If there is a standard bearer of what could be called the typical Texas Fishing Knife, I'd have to submit the Buck Hunter as my leading candidate.
It's what's been in my tackle boxes (and another in a tool box, for that matter) since my high school days. For many years, car repairs would have been far more difficult without the Buck Hunter, and all of the sportsman I knew, be they hunters or fishermen, all carried this knife.
Certain types in my high school days carried these knives in belt holsters at all times, while most of the rest of us only had them strapped on during fishing or hunting activities or when doing chores at the place, like cutting open feed bags to feed the animals. The FFA folks, the motorcycle riding folks, the kids who lived and worked on family farms and many of the hot rodders carried their knives on their belts, and in those days at my school, pocket knives were ok and legal belt knives were ok.
Since the blade was 4" long, it was within legal length in Texas for a knife carried on the person. I didn't care much for wearing one unless I was fishing or out at one of our family places where a large knife would come in handy. But a lot of folks did and of course, no one ever attacked or threatened anyone. But back then at my school, your truck gun rack could be full and again, no one cared because no one was going beserko.
Lots of folks lived on farms in that area at that time, and their trucks usually had a .22 rifle and a shotgun of some sort and a CB radio, along with the obligatory cattle prod and lariet hanging from the rear window gun rack. During deer season, the deer rifles replaced the .22's in these folks racks, and in bird season they often had twin shotguns back in their window racks.
All of these guys also carried Buck Hunter knifes in belt pouches. They were up before school, feeding horses and cattle and hogs and the like, and their knife was an essential tool in their lives.
When I was a young police officer in Houston, most law officers I knew carried a Buck Hunter in a single .45 Auto magazine pouch located immediately behind their pistol, as a back up weapon. It was an "unofficial" standard piece of gear, although you had to buy your own knife and magazine pouch.
I was using my police days knife this weekend for a in house project. I keep it in the small toolbox that I keep in the house for minor repairs and adding batteries and the like. Thirty years on, it's in great shape.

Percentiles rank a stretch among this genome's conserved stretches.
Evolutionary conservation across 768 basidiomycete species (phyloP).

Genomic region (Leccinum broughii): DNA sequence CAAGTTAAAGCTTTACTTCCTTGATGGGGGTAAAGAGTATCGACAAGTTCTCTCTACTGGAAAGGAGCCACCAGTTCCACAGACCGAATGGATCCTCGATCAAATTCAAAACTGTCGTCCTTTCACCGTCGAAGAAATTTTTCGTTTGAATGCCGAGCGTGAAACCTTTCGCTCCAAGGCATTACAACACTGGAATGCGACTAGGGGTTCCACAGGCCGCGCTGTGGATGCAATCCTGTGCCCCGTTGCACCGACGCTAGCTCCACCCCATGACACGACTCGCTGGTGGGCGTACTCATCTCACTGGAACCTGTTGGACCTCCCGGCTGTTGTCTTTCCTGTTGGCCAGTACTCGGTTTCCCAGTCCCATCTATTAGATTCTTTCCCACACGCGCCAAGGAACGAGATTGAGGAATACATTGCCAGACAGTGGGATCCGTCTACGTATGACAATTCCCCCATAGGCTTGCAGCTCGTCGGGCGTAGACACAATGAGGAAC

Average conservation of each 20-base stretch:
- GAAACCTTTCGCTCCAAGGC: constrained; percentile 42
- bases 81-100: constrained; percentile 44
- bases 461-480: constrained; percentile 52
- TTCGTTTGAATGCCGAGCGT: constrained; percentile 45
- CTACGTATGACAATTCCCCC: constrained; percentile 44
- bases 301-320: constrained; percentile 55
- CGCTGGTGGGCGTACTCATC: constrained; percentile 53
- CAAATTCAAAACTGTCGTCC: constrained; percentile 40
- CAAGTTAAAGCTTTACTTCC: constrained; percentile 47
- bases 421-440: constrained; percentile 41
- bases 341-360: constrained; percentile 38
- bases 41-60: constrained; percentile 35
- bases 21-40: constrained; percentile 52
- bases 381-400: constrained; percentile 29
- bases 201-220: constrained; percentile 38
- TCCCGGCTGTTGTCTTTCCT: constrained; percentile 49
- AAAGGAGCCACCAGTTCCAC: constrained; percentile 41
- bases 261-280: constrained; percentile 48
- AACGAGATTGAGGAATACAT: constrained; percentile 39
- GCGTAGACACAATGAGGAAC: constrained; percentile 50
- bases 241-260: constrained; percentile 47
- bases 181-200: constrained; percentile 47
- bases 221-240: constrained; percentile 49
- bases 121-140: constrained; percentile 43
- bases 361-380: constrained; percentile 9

Likewise, the first Hunter I bought, and they sold in the mid-70's for like $20 or $25, which was pricey then, resides in my tackle boxes. I have a bag of knives and pliers that move from box to box, so that when I go from freshwater to saltwater and such, my tools always come with me and remain the same.
If you're a Texas man, or one of the many other men the world over who appreciate the need for a good knife, and really, for several knives at a a time, then you understand how historic the Buck Hunter is and was in the sporting history of knife use, and at least in Texas, it was a part of life in both the big city like Houston as well as out in the sticks.
The Buck Hunter is one of those tools. It is hardy enough to hack at frozen mullet, and it's a stout enough knife that the butt end can be used to slam or pound various items in a pinch. I've busted open various mussels before to extract bait with it's butt, and it's in used but excellent shape. I've used it to help me do all kinds of emergency car repairs. It's a great tool.
I still carry the Buck with me as my primary knife when I'm out fishing. Like the Texas Ghostrider mentioned in a recent post, I've usually got several knives in the vicinity at any given time, from Spiderco to Benchmade to Boker to many other types.
Every man I knew as a child in Houston carried a pocket knife. Good men and bad men. Men on both sides of the law often carried a serious folding knife to augment their handgun(s), and as TGR would agree, lawmen saw the need to carry more than one type of knife in the law enforcement world.
One of my father's brothers, a dear man nicknamed Hux, lived near his entire life in East Texas outside of Tyler, save for a period in WWII when the Navy took him places where he saw and did things he didn't like to talk about. He and another older brother both saw combat action in the Pacific, and my dad was still a kid at home at that time.
I heard whatever stories they allowed secondhand through my father, and frankly, good and decent men like that didn't do a lot of story telling when they got back from that war. I don't care what theater of action you were in, men came back, they put it out of their minds as much as they could, and got on with life.
But one time when my Uncle Hux had me running a midnight trotline with him in Lake Palestine, he got his hand bad caught in the trotline and a couple of hooks from a thrashing big cat. Quick as a flash, he pulled his Buck Hunter from it's weathered and sagging pouch, used his huge thumbnail on his huge hand to flick it open one handedly, and cut the line from around his hand, He still had hooks in his hand, but at least they were not tearing his skin from the nearby trot line attached fish having a dance party on the bottom of his boat.
Uncle Hux quickly directed me to his old Montgomery Wards metal tackle box, which held a pair of serious barb wire cutters. He cut the barbs off of the hooks in his hand and got the hooks out. Cussed a bit and then asked me what lesson I learned. I told him have a Buck knife and a pair of wire cutters in my tackle box, and he said I was a smart boy.
I've had a Buck Knife and a pair of serious wire cutters in my tackle box ever since. Although with my selection of fishing pliers, these items make every fishing trip. You don't want to be like actor Brendan O'Connell in one of the Mummy sequels, driving home from a fishing trip with a nice big fly stuck in the side of your neck.